Anaphora uses the repetition of a word or phrase at the beginning of a work in following clauses or sentences to add emphasis or emotion. Learn more about anaphora through a clear definition and several anaphora examples in poems, literature, songs, and speeches.
What Is Anaphora?
Anaphora is a rhetorical device used to emphasize meaning while adding rhythm to a passage. This technique consists of repeating a specific word or phrase at the beginning of successive lines or passages. The repetition of a word can intensify the overall meaning of the piece. Writers and public speakers use anaphora as a form of persuasion, as a method to reinforce a specific idea or as an artistic element. See how this works through William Blake’s repeated use of in every in the poem "London."
“In every cry of every Man,
In every infant's cry of fear,
In every voice, in every ban”
- "London," William Blake
See how anaphora is used in literature and speeches through more anaphora examples.
Anaphora in Literature and Poetry
There are many anaphora examples found in literature, and particularly in poetry, where the anaphora drives the pace of the poem. Dive into some famous examples of anaphora in literature.
Sonnet 66 by William Shakespeare
“Tired with all these, for restful death I cry,
As to behold desert a beggar born,
And needy nothing trimm'd in jollity,
And purest faith unhappily forsworn,
And gilded honour shamefully misplac'd,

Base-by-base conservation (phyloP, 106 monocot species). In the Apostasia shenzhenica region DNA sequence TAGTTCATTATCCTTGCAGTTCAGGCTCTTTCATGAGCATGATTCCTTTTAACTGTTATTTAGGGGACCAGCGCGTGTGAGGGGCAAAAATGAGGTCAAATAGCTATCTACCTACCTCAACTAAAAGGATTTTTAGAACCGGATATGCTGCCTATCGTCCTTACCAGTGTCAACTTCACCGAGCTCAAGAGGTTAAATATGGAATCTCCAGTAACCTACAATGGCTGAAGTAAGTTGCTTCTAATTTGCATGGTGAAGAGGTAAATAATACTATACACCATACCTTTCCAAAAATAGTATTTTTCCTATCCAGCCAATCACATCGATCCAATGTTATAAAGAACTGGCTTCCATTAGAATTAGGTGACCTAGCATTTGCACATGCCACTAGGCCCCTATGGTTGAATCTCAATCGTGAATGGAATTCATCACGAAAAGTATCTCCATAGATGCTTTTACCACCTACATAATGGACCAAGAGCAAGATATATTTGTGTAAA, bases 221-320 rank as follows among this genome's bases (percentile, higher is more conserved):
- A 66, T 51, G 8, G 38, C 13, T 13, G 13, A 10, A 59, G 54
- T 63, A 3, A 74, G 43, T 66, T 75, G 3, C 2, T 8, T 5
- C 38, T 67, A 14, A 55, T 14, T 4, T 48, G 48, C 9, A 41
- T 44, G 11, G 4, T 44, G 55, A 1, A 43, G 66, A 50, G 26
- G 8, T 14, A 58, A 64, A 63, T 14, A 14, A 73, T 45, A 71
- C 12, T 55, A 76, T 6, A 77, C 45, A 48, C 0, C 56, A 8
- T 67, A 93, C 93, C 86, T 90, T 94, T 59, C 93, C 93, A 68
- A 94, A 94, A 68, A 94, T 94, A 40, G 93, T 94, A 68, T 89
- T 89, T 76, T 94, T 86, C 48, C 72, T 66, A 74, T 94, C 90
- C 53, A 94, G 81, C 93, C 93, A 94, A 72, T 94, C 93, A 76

And maiden virtue rudely strumpeted,
And right perfection wrongfully disgrac'd,
And strength by limping sway disabled
And art made tongue-tied by authority,
And folly - doctor-like - controlling skill,
And simple truth miscall'd simplicity,
And captive good attending captain ill”
I Remember by Joe Brainard
The repetitive use of I remember adds rhythm to this passage by Joe Brainard.
“I remember a piece of old wood with termites running around all over it the termite men found under our front porch.
I remember when one year in Tulsa by some freak of nature we were invaded by millions of grasshoppers for about three or four days.
I remember, downtown, whole sidewalk areas of solid grasshoppers.
I remember a shoe store with a big brown x-ray machine that showed up the bones in your feet bright green.”
Out of the Cradle Endlessly Rocking by Walt Whitman
Watch how this anaphora works in Walt Whitman’s "Out of the Cradle Endlessly Rocking." Notice the repetitive use of from the.
“From the memories of the bird that chanted to me,
From your memories sad brother, from the fitful risings and fallings I heard,
From under that yellow half-moon late-risen and swollen as if with tears,
From those beginning notes of yearning and love there in the mist,
From the thousand responses of my heart never to cease,
From the myriad thence-arous'd words,
From the word stronger and more delicious than any,
From such as now they start the scene revisiting,”
Howl by Allen Ginsberg
Allen Ginsberg also makes use of the repeated word who in "Howl."
“angelheaded hipsters burning for the ancient heavenly connection to the starry dynamo in the machinery of night,
who poverty and tatters and hollow-eyed and high sat up smoking in the supernatural darkness of cold-water flats floating across the tops of cities contemplating jazz,
who bared their brains to Heaven under the El and saw Mohammedan angels staggering on tenement roofs illuminated,